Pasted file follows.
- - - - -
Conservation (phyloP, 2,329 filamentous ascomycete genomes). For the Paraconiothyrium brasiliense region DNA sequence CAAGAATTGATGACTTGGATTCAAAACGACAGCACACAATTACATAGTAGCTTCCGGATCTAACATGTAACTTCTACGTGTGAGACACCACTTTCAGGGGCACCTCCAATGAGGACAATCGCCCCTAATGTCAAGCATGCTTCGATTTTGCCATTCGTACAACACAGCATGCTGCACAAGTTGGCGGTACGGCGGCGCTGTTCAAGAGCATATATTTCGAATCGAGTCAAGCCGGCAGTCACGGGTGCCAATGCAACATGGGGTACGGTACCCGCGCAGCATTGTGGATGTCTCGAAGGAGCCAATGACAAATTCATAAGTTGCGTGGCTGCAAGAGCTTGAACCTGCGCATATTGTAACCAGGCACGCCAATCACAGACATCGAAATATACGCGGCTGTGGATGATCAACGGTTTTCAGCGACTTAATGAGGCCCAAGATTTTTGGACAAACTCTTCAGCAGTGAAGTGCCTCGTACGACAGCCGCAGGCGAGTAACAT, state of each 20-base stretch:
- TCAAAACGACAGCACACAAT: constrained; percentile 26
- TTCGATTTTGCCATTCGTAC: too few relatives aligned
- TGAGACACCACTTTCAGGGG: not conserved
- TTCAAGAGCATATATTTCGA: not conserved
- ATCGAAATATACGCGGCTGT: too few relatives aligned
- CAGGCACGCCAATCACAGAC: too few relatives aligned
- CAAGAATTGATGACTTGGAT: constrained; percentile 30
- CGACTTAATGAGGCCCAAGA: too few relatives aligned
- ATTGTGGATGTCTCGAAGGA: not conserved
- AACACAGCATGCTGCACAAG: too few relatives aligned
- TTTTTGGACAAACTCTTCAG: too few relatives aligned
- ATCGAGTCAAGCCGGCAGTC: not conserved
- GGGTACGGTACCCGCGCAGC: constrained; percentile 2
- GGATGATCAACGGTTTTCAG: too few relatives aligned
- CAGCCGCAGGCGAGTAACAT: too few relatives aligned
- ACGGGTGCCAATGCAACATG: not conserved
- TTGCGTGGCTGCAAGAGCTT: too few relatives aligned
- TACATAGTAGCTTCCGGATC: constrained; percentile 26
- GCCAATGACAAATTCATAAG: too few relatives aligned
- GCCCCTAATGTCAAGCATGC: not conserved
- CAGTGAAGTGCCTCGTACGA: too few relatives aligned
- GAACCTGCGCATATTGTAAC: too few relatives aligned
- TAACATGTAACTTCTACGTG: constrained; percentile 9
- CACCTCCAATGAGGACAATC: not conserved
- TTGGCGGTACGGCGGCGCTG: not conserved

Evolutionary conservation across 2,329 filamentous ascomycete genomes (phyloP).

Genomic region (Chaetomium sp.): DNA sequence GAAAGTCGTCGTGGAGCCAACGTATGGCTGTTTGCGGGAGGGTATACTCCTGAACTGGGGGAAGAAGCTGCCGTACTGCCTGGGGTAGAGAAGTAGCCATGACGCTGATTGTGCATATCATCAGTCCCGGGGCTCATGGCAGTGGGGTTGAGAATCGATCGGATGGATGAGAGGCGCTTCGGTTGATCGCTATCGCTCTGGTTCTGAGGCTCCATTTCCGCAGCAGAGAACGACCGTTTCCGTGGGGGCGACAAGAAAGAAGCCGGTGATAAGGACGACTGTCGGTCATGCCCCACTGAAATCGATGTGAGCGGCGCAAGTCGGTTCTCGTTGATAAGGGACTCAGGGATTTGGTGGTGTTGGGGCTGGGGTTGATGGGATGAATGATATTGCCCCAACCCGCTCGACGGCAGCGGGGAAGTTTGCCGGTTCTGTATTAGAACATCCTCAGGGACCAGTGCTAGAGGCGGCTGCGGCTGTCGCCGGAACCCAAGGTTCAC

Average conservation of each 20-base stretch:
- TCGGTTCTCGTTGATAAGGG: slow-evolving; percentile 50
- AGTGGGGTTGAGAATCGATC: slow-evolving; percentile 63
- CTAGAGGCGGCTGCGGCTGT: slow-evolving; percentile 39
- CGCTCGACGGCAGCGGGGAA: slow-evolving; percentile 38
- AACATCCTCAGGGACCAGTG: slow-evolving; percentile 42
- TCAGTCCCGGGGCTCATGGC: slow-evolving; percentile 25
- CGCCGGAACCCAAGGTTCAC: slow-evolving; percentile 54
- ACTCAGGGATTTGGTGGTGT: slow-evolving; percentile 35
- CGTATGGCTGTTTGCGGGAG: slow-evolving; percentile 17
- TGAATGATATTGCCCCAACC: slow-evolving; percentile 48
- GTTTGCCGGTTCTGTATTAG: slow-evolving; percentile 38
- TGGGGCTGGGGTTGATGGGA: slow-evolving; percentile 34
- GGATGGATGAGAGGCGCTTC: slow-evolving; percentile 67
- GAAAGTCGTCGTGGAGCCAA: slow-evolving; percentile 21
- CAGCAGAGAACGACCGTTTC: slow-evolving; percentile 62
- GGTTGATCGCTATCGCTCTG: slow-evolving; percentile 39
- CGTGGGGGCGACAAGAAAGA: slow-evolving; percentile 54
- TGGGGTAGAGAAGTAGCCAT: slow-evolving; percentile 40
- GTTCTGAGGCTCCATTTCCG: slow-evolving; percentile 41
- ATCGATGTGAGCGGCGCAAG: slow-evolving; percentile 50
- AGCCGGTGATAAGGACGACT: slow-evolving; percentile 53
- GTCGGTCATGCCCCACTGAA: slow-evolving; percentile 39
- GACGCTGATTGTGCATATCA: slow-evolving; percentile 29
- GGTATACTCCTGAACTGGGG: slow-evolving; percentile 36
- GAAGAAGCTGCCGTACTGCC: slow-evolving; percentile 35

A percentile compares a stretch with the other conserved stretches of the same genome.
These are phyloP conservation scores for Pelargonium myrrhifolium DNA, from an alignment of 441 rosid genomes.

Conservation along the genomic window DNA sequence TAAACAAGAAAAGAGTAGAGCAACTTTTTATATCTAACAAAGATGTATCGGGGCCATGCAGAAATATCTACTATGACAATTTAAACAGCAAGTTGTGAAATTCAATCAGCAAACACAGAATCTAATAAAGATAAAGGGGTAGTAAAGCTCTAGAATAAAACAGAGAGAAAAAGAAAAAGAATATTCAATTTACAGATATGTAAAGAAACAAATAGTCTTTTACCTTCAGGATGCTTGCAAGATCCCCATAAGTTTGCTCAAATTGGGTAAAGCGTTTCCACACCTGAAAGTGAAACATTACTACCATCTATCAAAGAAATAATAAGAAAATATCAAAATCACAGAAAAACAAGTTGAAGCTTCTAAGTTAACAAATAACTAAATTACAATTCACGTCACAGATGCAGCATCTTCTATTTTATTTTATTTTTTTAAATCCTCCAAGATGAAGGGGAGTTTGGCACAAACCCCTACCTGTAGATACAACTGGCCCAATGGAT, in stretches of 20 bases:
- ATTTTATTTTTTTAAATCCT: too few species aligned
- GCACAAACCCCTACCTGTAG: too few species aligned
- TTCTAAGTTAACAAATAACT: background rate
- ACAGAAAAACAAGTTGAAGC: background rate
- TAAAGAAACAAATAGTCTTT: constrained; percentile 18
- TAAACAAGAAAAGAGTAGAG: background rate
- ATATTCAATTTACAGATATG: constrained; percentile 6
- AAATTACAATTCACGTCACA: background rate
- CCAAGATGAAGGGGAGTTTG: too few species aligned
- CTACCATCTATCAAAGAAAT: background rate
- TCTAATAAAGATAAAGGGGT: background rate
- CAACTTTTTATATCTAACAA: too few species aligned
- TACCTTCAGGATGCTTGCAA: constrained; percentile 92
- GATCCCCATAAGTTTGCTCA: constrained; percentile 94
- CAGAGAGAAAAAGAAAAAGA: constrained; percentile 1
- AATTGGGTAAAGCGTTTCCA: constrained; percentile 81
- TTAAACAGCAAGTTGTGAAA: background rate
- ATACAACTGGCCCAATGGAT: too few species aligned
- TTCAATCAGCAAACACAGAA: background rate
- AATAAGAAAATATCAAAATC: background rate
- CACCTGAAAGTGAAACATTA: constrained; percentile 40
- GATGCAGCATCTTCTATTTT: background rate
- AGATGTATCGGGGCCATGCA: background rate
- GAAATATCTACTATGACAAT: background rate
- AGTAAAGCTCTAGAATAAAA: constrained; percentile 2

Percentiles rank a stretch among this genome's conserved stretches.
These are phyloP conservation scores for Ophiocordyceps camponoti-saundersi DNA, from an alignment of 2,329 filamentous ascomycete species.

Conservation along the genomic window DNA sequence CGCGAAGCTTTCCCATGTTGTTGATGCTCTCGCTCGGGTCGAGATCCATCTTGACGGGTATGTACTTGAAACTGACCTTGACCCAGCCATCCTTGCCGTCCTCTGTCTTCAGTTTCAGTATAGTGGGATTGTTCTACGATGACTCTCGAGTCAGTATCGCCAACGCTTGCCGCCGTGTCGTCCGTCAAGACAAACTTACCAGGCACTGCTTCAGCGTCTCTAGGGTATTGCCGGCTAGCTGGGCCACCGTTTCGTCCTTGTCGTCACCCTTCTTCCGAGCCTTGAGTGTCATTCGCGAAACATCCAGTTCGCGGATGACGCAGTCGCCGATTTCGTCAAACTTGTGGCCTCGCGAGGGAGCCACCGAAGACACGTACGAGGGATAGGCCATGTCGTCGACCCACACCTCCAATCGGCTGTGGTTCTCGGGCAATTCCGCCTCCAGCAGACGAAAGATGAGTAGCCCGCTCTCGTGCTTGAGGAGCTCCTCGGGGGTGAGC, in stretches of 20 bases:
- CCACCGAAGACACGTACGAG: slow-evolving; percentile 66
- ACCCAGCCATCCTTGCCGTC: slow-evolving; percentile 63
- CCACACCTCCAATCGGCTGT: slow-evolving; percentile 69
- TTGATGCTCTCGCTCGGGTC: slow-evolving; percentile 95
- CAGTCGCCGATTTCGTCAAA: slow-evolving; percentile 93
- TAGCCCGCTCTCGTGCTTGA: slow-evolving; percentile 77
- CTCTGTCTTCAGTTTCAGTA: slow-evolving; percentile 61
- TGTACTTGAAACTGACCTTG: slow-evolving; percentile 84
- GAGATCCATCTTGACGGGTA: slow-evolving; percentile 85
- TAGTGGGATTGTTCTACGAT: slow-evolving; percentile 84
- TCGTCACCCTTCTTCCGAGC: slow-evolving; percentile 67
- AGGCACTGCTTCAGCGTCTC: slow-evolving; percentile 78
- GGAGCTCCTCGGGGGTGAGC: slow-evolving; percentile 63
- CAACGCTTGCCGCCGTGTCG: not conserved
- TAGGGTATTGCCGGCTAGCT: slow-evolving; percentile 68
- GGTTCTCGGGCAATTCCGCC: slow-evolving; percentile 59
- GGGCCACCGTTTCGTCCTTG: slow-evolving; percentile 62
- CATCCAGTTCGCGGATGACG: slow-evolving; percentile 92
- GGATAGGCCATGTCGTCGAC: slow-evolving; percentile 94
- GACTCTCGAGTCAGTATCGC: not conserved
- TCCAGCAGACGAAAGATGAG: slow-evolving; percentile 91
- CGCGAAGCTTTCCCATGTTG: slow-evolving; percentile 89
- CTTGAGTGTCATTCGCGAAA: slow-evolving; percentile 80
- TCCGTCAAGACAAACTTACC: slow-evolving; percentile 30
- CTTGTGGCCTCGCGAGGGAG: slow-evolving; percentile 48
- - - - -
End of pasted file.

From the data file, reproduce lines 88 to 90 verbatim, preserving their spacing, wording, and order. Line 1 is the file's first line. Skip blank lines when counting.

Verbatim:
- CCACACCTCCAATCGGCTGT: slow-evolving; percentile 69
- TTGATGCTCTCGCTCGGGTC: slow-evolving; percentile 95
- CAGTCGCCGATTTCGTCAAA: slow-evolving; percentile 93